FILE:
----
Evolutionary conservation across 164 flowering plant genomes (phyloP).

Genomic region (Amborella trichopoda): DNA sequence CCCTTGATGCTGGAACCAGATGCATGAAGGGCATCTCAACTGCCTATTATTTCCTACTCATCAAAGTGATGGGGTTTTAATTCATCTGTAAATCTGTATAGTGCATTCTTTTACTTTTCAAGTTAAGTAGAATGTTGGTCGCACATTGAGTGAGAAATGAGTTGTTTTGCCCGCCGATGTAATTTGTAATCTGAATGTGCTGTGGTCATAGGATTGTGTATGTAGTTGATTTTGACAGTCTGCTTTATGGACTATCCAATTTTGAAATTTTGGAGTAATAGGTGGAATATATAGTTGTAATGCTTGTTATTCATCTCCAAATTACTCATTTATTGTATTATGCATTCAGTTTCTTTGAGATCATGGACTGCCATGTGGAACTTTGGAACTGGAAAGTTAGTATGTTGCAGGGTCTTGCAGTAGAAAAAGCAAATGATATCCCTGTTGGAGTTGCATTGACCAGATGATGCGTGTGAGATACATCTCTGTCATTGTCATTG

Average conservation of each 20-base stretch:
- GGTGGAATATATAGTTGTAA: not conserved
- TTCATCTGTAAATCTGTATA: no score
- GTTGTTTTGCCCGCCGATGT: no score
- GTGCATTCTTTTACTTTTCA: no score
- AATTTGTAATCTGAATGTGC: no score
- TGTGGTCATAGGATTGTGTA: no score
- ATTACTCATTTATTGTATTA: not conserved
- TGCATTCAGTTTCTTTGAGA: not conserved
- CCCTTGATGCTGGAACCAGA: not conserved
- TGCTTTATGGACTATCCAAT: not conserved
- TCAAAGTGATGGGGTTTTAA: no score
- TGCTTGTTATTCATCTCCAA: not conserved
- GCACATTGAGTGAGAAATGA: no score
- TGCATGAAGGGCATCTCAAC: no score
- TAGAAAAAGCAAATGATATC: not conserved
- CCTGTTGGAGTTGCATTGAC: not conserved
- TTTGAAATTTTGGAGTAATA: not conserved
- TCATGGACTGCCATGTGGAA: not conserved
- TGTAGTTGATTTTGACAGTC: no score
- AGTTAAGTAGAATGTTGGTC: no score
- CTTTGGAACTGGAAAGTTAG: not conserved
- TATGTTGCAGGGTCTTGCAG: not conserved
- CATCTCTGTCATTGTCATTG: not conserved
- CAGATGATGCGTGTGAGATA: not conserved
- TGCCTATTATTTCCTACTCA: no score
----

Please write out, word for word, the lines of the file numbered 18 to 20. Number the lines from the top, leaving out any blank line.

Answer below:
- TAGAAAAAGCAAATGATATC: not conserved
- CCTGTTGGAGTTGCATTGAC: not conserved
- TTTGAAATTTTGGAGTAATA: not conserved